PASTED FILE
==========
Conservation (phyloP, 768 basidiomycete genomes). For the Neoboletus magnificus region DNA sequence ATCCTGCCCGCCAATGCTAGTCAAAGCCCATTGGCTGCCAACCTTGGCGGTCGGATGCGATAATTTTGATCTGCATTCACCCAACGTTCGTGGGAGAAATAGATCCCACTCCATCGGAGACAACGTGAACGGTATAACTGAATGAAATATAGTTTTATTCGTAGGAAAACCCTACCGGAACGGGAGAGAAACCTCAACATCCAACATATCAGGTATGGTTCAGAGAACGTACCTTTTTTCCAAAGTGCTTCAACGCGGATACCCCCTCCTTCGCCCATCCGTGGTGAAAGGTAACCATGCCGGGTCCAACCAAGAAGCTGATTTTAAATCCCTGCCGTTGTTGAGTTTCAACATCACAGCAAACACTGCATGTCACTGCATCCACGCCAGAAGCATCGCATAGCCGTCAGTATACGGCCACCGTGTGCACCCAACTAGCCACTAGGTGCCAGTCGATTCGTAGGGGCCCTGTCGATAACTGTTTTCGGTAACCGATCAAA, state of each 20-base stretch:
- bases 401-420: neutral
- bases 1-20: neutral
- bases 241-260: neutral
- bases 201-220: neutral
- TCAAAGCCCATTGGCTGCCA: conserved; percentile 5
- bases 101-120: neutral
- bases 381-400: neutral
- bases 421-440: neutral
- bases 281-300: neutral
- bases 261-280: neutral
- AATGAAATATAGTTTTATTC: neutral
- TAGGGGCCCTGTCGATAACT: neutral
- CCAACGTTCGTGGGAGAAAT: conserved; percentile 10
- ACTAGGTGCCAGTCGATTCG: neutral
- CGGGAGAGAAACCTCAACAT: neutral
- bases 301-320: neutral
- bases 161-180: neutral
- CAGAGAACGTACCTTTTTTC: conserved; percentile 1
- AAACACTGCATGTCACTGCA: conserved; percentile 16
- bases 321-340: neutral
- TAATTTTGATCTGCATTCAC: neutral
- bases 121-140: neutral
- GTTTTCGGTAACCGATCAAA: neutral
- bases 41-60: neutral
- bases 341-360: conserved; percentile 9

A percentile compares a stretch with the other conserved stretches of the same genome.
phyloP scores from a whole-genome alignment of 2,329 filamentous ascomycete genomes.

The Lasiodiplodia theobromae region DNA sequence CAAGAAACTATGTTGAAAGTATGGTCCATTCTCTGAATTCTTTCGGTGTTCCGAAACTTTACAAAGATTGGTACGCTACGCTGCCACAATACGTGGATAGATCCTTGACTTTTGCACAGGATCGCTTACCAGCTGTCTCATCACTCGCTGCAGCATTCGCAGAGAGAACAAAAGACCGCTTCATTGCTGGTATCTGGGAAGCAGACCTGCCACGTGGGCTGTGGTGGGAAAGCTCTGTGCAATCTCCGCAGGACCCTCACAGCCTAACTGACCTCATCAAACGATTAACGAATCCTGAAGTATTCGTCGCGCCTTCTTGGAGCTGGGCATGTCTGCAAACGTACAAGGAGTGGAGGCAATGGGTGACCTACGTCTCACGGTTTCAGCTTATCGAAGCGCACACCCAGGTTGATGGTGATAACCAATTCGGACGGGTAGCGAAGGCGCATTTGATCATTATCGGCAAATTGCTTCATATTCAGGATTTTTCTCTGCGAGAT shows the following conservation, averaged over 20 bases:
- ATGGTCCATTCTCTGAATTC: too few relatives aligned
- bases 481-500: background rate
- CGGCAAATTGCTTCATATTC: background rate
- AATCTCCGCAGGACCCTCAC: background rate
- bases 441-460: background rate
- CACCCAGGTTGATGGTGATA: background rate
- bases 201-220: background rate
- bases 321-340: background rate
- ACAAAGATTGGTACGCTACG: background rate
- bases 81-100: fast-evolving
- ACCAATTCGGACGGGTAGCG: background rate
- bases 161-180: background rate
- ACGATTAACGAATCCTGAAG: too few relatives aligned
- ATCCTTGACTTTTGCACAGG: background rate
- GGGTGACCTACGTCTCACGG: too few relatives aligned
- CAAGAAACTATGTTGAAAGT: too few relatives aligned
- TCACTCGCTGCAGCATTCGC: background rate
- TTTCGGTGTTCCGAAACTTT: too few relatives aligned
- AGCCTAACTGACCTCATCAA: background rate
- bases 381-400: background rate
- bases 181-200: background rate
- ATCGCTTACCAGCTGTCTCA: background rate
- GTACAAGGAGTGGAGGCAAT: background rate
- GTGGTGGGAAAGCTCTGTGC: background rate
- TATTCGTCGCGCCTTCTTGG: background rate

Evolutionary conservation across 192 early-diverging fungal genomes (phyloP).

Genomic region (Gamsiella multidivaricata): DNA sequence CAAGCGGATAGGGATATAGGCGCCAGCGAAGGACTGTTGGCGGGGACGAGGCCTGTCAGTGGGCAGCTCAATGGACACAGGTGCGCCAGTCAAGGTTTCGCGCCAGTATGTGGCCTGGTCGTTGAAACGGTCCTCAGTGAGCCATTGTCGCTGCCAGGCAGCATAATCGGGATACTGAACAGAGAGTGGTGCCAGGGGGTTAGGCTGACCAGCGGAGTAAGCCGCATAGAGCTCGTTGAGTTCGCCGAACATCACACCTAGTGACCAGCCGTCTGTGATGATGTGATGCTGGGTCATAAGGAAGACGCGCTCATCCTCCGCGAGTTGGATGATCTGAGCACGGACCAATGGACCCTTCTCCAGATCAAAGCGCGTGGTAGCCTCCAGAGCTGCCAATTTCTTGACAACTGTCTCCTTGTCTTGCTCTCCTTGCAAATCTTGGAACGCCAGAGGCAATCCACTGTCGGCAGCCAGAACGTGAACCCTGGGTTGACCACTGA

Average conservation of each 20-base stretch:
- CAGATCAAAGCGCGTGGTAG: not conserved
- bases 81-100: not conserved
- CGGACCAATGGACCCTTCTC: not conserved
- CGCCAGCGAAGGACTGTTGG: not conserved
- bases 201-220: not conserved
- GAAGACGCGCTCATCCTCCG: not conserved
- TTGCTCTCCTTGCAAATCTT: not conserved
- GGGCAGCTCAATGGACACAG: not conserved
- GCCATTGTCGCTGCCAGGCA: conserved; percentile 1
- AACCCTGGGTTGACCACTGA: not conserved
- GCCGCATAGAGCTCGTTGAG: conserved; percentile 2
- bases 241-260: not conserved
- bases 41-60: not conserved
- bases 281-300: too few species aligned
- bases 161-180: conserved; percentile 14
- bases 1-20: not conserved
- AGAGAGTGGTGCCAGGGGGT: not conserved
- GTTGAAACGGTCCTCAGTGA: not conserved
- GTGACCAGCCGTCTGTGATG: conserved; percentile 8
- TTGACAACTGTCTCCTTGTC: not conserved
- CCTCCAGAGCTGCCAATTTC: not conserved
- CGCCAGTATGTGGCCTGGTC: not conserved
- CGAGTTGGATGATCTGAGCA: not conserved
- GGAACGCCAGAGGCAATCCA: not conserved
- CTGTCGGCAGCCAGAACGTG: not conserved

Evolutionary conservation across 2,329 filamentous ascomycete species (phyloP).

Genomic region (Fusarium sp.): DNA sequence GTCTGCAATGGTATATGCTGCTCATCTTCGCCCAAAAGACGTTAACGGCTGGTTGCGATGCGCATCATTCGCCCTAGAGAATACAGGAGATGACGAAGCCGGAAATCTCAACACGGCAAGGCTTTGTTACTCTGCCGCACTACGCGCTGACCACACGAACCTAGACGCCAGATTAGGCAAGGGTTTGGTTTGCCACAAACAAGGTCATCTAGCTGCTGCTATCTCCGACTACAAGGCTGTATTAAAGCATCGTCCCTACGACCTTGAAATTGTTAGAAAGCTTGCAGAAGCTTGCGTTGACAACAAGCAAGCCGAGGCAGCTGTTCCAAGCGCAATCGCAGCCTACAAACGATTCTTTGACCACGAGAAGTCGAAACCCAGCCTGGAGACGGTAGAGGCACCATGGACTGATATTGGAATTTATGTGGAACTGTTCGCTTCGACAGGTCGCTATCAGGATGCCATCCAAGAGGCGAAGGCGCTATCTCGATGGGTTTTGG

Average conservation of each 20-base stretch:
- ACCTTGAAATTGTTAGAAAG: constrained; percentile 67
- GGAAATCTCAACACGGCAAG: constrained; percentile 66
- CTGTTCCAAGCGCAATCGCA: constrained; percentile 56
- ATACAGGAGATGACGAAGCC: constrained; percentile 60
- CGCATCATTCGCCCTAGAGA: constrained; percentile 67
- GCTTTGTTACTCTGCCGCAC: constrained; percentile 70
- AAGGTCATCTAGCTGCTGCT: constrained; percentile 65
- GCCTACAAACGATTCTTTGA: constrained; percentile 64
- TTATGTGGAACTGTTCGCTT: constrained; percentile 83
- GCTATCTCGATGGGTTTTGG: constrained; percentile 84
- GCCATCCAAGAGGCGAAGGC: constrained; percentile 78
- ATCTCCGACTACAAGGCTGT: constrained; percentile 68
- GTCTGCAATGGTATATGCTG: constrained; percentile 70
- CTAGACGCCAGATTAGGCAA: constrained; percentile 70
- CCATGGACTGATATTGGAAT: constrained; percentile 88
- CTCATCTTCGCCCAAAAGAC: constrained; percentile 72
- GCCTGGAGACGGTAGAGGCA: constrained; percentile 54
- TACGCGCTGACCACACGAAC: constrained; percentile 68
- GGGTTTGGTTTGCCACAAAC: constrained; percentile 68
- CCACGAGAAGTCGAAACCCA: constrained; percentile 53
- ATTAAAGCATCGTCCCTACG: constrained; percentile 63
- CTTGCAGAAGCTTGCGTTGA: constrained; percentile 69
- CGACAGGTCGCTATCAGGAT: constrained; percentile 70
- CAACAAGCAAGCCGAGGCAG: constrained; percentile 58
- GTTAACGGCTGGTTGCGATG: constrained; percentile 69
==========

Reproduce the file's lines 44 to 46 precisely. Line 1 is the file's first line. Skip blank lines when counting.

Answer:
- GGGTGACCTACGTCTCACGG: too few relatives aligned
- CAAGAAACTATGTTGAAAGT: too few relatives aligned
- TCACTCGCTGCAGCATTCGC: background rate